Created: Friday, 11 September 2015 13:38
by Natalie Lorenz, Associate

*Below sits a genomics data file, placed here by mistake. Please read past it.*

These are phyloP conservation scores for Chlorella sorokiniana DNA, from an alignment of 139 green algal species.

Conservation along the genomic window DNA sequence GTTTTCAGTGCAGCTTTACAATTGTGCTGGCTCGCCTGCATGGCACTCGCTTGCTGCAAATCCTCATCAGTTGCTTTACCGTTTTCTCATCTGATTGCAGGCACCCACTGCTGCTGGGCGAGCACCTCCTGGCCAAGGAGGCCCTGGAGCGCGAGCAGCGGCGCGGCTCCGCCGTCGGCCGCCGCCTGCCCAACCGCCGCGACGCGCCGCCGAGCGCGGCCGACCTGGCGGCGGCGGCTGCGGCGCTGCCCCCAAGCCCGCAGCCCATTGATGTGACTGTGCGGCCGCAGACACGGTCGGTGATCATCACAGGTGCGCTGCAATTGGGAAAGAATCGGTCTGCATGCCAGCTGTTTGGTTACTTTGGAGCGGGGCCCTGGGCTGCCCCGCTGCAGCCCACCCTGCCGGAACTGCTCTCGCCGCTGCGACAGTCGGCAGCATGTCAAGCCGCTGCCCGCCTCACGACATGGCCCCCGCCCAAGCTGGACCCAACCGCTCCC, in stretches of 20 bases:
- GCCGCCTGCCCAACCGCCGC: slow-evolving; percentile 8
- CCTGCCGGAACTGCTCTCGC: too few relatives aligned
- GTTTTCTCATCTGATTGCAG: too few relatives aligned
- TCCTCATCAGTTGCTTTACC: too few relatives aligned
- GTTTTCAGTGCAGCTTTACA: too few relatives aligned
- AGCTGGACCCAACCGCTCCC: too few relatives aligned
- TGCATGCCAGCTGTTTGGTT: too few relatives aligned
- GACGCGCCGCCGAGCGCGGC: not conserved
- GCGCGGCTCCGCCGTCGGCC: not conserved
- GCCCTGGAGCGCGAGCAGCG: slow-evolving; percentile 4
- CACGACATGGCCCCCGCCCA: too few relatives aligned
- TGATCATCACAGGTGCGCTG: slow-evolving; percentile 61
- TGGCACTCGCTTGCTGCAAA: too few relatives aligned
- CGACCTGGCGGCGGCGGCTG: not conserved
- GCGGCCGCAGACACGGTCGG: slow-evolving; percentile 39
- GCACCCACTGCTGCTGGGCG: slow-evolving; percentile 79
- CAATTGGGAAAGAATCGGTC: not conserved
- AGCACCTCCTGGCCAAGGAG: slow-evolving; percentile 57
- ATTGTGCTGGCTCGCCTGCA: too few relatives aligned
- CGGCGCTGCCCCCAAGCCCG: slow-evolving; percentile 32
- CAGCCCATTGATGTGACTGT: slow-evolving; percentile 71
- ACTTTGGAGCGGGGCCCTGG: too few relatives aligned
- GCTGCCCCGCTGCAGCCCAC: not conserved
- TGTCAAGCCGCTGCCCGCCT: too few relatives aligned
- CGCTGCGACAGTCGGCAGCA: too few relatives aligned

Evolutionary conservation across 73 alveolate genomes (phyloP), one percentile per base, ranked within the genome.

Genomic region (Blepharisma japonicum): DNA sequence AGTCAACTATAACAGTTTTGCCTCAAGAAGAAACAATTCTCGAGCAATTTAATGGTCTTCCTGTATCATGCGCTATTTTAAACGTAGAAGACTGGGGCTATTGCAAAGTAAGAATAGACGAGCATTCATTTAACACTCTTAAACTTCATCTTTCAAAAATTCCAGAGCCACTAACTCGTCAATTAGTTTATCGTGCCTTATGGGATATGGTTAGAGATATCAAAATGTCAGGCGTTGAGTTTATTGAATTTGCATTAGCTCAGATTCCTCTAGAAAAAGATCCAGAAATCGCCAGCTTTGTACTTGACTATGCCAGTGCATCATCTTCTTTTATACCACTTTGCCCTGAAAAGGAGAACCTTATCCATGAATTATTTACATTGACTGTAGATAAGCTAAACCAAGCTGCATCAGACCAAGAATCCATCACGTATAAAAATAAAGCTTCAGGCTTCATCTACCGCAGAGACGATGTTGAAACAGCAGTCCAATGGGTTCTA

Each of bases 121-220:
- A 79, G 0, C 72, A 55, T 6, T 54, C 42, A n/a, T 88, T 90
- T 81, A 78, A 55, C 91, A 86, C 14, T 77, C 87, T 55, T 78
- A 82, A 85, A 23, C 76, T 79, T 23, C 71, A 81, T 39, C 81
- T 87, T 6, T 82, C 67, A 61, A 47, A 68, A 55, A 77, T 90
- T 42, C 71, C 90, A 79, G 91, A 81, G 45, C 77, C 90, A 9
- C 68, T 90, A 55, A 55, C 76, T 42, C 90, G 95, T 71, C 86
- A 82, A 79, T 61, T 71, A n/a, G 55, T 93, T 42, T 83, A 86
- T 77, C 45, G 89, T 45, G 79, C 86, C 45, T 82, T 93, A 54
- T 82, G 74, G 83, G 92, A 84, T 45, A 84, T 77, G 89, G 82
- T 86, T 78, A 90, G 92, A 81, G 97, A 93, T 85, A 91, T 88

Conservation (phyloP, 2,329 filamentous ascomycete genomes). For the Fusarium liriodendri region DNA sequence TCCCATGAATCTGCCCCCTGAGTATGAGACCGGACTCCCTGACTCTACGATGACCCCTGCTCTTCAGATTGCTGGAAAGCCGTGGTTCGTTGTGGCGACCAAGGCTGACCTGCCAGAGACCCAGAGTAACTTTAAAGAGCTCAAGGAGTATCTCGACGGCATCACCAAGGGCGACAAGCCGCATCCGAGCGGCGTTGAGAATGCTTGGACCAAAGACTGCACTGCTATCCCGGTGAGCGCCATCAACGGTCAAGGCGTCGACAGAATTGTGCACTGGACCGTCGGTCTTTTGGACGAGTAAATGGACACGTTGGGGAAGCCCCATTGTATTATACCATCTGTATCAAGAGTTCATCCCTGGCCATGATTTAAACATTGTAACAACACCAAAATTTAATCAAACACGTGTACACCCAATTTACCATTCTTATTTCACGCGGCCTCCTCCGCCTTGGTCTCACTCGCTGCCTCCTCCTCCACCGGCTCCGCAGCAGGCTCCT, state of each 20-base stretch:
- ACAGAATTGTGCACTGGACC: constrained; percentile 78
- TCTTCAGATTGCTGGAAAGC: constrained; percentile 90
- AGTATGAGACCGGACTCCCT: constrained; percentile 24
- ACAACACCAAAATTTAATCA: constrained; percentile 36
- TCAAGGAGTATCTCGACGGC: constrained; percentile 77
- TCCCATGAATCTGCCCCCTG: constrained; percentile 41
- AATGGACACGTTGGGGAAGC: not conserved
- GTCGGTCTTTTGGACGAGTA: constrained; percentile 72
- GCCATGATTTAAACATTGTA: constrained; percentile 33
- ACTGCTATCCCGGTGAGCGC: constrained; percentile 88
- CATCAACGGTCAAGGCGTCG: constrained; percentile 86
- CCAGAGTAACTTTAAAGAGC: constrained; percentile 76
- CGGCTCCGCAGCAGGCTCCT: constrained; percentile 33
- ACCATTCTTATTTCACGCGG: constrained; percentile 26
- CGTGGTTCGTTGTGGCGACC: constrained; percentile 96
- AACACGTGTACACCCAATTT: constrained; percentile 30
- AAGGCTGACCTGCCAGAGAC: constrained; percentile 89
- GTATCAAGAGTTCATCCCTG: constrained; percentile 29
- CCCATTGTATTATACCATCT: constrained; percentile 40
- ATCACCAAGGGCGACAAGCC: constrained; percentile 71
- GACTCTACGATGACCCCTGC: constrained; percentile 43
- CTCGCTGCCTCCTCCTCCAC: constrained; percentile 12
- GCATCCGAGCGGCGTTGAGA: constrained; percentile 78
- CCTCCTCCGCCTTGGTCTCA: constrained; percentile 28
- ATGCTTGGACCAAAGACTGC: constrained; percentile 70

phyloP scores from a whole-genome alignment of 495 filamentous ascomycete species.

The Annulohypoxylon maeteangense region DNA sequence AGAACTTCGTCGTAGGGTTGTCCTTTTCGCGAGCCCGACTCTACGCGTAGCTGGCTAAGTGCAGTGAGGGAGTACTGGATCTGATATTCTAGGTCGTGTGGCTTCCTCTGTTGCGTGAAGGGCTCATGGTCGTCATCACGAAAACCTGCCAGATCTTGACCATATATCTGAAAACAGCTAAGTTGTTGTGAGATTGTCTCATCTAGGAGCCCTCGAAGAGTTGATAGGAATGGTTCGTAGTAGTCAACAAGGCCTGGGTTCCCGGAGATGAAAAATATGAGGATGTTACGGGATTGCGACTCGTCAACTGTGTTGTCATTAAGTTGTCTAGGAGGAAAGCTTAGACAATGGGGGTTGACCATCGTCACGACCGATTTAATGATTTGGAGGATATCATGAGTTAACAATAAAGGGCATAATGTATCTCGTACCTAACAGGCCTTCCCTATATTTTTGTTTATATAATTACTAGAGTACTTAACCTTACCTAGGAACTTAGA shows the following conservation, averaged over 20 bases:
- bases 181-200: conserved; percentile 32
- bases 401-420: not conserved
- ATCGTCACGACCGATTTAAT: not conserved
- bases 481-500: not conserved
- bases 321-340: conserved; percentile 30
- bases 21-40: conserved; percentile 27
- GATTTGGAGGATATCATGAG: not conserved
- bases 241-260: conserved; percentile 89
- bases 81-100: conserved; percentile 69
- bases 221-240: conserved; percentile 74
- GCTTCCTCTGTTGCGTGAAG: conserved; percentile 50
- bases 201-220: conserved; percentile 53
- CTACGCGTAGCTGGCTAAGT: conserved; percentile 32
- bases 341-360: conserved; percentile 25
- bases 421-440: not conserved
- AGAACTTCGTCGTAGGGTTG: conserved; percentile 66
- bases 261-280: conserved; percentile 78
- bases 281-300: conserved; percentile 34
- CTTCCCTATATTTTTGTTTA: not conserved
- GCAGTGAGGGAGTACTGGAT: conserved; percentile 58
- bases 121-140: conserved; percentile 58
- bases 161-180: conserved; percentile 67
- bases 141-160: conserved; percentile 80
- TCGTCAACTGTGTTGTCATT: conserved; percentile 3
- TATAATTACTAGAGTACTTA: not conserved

A scenario that often arises when a bank refinances a customer’s mortgage from a different lender is that intervening liens have been placed on the mortgaged property. For example, a customer purchases property for $200,000 with a loan from Bank A, which obtains a mortgage on the property in the same amount. Then the customer obtains a second loan for $50,000 from Bank B to pay for her son’s education, and gives Bank B a lien on the same property as collateral. After a few years, the customer decides to go to Bank C to refinance the loan from Bank A. Bank A’s loan is paid off, and its mortgage is released, and Bank C then obtains a mortgage on the property instead. However, Bank B’s lien remains on the property.
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